Recovering from swine’s infection (my blog, that is)

Odd head hackerFor the second time, a hacker (in the swine sense of the word) broke in and defaced Oddhead Blog. Once again, I’m left impressed by the ingenuity of web malefactors and entirely mystified as to their motivation.

Last week several readers notified me that my rss feed on Google Reader was filled with spam (“Order Emsam No RxOrder Emsam Overnight DeliveryOrder… BuyBuy…”).

The strange part was, the feed looked fine when accessed directly on my website or via Bloglines. Only when Google requested the feed did it become corrupted, thus mucking up my content inside Google Reader but not on my website.

(Hat tip to Anthony who diagnosed the ailment: calling curl yielded clean output, while the same request masquerading as coming from Google, curl -A ‘Feedfetcher-Google; (+; 10 subscribers; feed-id=12312313123123)’, yielded the spammed-up version.)

In the meantime, Google Search had apparently deduced that my site was compromised and categorized my blog as spam. Look at the difference between these two searches. Nearly every page containing the query terms, no matter how tangential, takes precedence over in the results. [2009/06/23 Update: This is no longer the case: Apparently Google Search has reconsidered my blog.]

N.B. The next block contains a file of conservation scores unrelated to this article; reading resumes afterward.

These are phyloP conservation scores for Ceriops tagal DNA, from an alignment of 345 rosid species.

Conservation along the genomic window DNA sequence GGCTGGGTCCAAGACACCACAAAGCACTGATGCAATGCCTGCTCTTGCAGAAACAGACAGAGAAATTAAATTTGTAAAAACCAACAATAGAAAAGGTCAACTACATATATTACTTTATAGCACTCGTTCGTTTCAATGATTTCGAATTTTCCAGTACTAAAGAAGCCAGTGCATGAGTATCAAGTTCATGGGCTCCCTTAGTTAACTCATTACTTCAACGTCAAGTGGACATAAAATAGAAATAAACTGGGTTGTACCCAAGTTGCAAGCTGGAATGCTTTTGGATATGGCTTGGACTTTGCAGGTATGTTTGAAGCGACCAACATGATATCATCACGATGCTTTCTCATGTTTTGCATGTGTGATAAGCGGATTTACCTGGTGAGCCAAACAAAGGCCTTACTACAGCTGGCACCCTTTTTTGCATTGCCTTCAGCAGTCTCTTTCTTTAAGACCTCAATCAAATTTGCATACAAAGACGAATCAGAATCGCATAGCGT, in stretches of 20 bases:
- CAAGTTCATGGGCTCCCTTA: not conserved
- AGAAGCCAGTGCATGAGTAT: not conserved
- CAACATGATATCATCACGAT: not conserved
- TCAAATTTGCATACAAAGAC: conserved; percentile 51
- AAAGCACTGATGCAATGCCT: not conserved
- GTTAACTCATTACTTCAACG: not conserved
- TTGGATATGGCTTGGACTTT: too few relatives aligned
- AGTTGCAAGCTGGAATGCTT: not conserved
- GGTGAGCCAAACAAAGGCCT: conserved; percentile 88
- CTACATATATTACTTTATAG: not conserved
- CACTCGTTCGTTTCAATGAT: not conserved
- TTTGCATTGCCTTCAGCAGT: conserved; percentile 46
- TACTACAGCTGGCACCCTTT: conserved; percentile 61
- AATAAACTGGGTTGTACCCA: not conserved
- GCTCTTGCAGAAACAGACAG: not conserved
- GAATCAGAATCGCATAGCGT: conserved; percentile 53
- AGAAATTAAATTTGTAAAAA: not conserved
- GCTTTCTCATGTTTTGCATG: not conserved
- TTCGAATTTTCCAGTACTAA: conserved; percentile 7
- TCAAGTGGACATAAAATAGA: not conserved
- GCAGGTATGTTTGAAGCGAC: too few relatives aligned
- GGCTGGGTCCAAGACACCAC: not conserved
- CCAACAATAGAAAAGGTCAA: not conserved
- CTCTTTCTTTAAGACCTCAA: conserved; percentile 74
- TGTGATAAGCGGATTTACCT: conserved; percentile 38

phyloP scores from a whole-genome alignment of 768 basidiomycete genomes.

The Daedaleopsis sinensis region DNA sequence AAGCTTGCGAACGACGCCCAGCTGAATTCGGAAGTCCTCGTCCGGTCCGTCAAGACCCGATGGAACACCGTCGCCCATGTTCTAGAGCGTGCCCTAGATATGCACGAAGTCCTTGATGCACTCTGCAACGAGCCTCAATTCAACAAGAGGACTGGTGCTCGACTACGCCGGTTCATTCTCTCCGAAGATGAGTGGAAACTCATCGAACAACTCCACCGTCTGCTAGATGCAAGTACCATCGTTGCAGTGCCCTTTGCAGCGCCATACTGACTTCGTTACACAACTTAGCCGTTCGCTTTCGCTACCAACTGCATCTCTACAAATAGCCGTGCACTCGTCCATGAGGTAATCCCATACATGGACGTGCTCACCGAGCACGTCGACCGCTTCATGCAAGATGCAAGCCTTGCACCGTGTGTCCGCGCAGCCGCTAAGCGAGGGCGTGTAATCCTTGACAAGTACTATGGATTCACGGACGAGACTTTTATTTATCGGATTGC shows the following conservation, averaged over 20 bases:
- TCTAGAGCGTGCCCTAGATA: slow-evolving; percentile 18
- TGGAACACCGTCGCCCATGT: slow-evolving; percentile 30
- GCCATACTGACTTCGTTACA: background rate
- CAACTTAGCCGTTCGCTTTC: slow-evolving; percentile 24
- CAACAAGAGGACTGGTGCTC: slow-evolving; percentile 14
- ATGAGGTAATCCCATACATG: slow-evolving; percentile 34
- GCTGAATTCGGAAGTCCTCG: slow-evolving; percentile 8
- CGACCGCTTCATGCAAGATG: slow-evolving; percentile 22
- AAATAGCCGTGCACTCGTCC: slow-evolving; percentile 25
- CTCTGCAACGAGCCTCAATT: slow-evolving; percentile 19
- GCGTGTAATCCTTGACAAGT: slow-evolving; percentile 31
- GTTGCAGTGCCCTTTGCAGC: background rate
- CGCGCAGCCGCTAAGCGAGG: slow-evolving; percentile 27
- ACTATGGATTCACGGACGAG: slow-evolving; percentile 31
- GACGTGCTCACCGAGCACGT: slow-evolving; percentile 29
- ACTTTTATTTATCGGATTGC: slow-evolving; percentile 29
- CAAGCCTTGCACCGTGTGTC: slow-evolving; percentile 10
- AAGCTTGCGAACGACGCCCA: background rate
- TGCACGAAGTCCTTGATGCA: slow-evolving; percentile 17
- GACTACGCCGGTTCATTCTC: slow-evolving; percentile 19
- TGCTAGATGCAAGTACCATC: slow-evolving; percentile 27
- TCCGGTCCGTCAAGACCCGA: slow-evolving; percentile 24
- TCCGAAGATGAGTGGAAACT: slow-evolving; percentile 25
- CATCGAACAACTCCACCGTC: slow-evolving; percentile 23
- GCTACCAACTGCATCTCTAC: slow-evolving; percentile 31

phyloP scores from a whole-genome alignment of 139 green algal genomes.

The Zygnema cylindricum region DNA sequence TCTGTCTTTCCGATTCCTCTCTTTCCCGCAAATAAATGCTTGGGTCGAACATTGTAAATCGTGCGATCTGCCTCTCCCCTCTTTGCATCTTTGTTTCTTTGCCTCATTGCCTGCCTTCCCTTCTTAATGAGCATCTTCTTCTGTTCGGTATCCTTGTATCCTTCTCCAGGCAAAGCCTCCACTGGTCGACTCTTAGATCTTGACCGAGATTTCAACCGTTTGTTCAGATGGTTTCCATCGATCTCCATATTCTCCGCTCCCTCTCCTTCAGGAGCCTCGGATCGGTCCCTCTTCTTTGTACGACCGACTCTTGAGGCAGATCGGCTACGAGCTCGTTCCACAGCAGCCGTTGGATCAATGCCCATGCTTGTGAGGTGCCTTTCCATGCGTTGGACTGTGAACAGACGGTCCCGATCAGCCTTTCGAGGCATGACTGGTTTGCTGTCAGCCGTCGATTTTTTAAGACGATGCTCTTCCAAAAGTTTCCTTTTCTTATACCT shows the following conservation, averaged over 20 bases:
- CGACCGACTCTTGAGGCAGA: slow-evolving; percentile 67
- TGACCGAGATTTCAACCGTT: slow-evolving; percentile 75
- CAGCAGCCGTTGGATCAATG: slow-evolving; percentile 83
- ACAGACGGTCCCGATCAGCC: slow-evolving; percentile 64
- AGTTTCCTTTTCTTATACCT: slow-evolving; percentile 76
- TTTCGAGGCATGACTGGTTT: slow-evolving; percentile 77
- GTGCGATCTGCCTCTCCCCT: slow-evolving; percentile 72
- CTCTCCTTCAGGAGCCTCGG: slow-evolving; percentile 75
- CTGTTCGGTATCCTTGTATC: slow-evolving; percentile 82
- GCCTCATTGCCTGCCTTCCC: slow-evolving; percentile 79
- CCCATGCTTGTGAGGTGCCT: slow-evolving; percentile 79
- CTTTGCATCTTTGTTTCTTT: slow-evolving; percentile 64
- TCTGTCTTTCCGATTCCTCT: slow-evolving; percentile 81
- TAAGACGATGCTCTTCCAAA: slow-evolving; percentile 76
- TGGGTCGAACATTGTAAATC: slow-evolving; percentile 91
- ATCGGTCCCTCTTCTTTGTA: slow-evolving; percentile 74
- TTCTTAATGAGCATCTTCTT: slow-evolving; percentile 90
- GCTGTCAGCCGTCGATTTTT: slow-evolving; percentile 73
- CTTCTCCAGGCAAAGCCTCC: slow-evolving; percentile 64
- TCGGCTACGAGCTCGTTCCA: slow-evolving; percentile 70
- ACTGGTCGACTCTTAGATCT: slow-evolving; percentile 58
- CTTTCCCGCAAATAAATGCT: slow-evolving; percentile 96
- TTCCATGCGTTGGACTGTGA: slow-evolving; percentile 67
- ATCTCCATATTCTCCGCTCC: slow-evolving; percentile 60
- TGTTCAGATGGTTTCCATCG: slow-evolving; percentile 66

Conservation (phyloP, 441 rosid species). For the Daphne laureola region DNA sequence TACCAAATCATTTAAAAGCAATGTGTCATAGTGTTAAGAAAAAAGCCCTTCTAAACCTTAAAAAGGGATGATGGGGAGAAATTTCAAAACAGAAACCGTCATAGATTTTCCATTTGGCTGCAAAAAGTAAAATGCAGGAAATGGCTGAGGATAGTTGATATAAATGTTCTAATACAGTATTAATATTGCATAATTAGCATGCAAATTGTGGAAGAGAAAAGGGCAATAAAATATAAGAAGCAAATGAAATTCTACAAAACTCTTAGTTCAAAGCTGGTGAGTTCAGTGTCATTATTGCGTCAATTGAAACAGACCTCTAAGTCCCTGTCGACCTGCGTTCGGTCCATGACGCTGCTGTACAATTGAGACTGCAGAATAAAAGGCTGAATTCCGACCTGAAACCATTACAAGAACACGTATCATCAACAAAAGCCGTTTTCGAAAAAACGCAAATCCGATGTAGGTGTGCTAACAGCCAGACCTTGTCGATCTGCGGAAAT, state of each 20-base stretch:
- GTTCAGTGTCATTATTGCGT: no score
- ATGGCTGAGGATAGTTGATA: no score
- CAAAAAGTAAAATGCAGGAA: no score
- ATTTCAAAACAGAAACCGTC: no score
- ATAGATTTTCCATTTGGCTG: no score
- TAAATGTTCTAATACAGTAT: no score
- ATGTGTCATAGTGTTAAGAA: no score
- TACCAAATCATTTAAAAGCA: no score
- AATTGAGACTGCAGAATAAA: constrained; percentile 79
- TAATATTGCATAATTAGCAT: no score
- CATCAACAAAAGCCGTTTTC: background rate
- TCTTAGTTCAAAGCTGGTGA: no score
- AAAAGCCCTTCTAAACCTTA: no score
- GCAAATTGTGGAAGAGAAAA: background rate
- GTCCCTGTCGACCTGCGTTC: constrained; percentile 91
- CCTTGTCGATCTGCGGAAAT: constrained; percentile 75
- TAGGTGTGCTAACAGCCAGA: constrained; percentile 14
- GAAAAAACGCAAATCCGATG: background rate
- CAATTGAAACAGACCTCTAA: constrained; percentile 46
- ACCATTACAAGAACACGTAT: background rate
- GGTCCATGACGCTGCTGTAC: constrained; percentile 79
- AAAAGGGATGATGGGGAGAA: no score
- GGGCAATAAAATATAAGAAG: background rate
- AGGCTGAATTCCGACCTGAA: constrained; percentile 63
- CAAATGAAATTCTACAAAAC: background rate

So began a lengthy investigation to find and eradicate the invader. The offending text did not appear anywhere in my WordPress code or database. Argg. I found that my plugins directory was world-writeable: uh oh. Then I found a file named remv.php in my themes directory containing a decidedly un-automattic jumble of code. Apparently this is an especially nasty bugger:

I’ve never seen a hack crop up with the tenacity of “remv.php” tho. Seriously, it’s kind of scary.

I’m still not sure how or even if an attacker used remv.php to corrupt my feed in such a subtle way. I decided on surgery by chainsaw rather than scalpel. I exported all my content into a WordPress XML file, deleted my entire installation of WordPress, reinstalled WordPress, then imported my content back in. I restored my theme and re-entered some meta data, but I still have many ongoing repairs to do like importing my blogroll and other links.

The attack was clever: a virus that sickens but does not kill the patient. The disease left my web site functioning perfectly well, making it less likely for me to notice and harder to track down. The bizarre symptom — corrupting the rss feed but only inside Google Reader — led Chris to wonder if the attacker knew I was a Yahoo! loyalist. That seems unlikely. I don’t think I have enemies who care that much. Also, the spammy feed appeared in Technorati as well. Almost surely I was the victim of an indiscriminate robot attack. Still, after searching around, I couldn’t find another example of exactly this form of RSS feed “selective corruption”: has anyone seen or heard of this attack or can find it? And can anyone explain why?

What did I learn? I learned to listen to Chris and not make him mad. 🙂